No more music at Ma'arat HaMachpela?
By David Wilder
12/20/2009, 12:00 AM
David WilderDavid Wilder was born in New Jersey in 1954, and graduated from Case Western...
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For the first time in years - probably as a result of a direct order from the new Commander of the Central Region, it will be forbidden to play Jewish prayer music at the Ma’arat HaMachpela courtyard.
The Gutnick Center, outside Ma'arat HaMachpela
He was warned that if he dared to again play music over the speakers he would be arrested immediately
For years, Jewish visitors arriving at the Ma’arat HaMachpela have been greeted by Jewish music, played from loudspeakers atop the Gutnick Center, outside Ma’arat HaMachpela. The lyrics of all the songs are taken from the Jewish liturgy, changing from time to time depending on the time of year: the Ten Days of Repentance, Elul – Selichot, holiday prayer melodies, Shabbat songs and so on.
Yesterday, for the first time in years, these prayer melodies were banned: Ofer Ochana a resident of Kiryat Arba, was summoned by the police, interrogated, and charged with a criminal offense.
Following the investigation he was warned that if he dared to again play music over the speakers - would be arrested immediately. From information we received, this is probably a direct order of the new Commander of the Central region, who also demanded that the police carefully examine the law and find a criminal offense that could be attributed to Ochana. After tedious searches the police discovered several laws relating to noise being publicly broadcast via a business in a residential neighborhood. Ochana, who also directs a store and a banquet hall inside the building, was summoned, interrogated and warned. His speakers were disabled, and the music which delighted the hearts of the many visitors to Hebron, was silenced.
As a result of these baffling measures, the organization Human Rights in Yesha contacted regional police commander Itzik Rachamim, in a letter titled: Selective law enforcement regarding loudspeakers in the vicinity of Ma’arat HaMachpela.
The letter reads as follows:
"For years Jewish worshipers at Ma’arat HaMachpela have complained about the unreasonable and illegal noise of loudspeakers sounding the Muslim calls to prayer into the area assigned exclusively for Jewish worship, and in the Machpela courtyard. There is no need for this because these areas are not used for Muslim prayer (excepting 10 days a year.) Two years ago a professional examination was carried out in to measure the noise level compared to conventional criteria. The results, delivered to the Hebron DCO reported that "if the regulations to prevent hazards (unreasonable noise) from 1990 were applied in this case, the noise levels recorded very highly exceed permissible levels." Despite these official inquiries, nothing was done to stop the daily disturbances which greatly impaired daily Jewish worship at the site. This, despite the fact that the Supreme Court recognized the right of prayer as one the foremost human rights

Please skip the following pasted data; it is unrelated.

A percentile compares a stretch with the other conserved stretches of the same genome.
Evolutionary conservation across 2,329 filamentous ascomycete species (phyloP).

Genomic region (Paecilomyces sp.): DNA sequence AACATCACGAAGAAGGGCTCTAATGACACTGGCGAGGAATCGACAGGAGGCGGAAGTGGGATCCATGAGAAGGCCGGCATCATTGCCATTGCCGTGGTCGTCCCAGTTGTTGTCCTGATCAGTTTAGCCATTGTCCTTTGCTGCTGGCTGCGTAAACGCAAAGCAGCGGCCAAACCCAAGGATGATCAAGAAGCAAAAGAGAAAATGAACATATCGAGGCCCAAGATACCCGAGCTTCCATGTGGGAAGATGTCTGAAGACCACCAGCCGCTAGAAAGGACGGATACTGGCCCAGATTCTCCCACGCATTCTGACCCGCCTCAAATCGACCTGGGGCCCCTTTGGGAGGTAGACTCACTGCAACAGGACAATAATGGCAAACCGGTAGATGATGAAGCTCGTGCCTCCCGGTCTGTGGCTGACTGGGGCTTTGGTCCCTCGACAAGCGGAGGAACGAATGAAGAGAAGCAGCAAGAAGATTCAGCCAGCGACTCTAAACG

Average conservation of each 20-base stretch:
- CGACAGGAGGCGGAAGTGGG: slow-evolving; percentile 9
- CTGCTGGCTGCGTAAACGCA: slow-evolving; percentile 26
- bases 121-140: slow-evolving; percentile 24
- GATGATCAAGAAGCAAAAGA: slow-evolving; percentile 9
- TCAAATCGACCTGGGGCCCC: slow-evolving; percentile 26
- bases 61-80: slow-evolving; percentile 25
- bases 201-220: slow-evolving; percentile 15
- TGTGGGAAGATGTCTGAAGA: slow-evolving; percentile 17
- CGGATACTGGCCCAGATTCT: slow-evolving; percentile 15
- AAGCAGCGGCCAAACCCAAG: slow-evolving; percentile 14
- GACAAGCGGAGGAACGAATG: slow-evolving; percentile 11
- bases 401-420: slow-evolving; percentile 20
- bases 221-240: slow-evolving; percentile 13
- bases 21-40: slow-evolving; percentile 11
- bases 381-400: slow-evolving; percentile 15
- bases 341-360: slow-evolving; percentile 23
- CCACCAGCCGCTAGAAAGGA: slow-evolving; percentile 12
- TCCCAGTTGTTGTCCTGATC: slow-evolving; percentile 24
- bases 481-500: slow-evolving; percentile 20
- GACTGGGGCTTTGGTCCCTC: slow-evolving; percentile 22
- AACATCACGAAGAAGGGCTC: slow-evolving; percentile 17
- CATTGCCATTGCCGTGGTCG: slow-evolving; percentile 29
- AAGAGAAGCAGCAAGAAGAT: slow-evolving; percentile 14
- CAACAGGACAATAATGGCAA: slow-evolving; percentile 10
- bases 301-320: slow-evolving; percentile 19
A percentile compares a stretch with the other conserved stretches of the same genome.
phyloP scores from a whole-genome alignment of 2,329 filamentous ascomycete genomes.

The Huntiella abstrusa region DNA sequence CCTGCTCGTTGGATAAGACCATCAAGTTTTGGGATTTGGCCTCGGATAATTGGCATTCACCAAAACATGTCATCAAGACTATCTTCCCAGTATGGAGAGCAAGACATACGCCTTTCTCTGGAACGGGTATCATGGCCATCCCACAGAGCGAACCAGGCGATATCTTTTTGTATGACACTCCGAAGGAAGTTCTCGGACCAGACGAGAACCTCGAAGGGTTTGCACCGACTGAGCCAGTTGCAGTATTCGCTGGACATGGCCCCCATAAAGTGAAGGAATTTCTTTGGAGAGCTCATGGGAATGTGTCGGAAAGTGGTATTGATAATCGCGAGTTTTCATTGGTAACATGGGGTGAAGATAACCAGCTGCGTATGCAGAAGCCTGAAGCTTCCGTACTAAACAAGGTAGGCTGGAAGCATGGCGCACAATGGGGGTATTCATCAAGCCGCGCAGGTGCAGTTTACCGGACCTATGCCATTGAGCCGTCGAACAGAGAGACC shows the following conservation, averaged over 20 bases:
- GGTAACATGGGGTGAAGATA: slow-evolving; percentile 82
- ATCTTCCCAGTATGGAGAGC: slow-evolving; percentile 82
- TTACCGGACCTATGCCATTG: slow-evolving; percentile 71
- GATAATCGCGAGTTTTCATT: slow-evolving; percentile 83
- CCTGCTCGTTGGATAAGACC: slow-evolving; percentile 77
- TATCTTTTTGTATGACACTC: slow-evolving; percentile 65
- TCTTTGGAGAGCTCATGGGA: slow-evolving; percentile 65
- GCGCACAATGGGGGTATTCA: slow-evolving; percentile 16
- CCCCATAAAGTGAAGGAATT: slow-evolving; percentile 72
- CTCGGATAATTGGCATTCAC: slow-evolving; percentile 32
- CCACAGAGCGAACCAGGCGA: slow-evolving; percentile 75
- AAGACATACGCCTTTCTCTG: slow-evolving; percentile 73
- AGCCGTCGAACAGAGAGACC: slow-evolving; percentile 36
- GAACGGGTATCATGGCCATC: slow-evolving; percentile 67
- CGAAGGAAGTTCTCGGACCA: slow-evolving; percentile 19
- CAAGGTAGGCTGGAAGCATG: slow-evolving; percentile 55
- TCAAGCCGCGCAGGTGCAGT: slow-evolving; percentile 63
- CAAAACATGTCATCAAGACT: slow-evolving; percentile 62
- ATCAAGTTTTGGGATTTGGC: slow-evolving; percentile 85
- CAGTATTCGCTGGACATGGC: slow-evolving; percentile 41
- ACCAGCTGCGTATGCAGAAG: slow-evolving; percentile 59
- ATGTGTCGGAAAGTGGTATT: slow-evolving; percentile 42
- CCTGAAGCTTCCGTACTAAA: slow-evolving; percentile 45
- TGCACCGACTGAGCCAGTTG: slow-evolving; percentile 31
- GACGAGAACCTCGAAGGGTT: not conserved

In light of this, it is very puzzling why Mr. Ofer Ochana is being invested for playing Jewish prayer music from the speakers (with far less intensity than the Muslim prayer calls), from the Gutnick Center, an area allocated for Jewish worship with the specific goal of creating an atmosphere of Jewish worship. Much graver is the threat that he would be arrested immediately if he dared to again play Jewish music in this area while no similar criminal steps were taken towards the Arab muezzin. If the criterion which you utilize to examine the decision whether to conduct a criminal investigation and threaten detention is a suspicion of "breach of peace" (the language of Section 194 (a) of the Penal Code) - then there is enough to push the public Jewish worshipers at the Ma’arat HaMachpela to take steps which will be understood to reveal that their welfare and tranquility have been violated by the muezzin’s call to prayer. Is unadulterated strength the way in which you think law should be enforced? Your actions yesterday can only be defined as selective law enforcement, and represents serious denial of freedom of expression and freedom of worship, and encourages violent reactions. I ask you to explain why this extreme step was taken and, why you do not enforce the law equally, allowing freedom of expression and worship equally to the two religions."
A Copy of this letter was sent to the Minister of Religious Affairs, other ministers and Knesset members.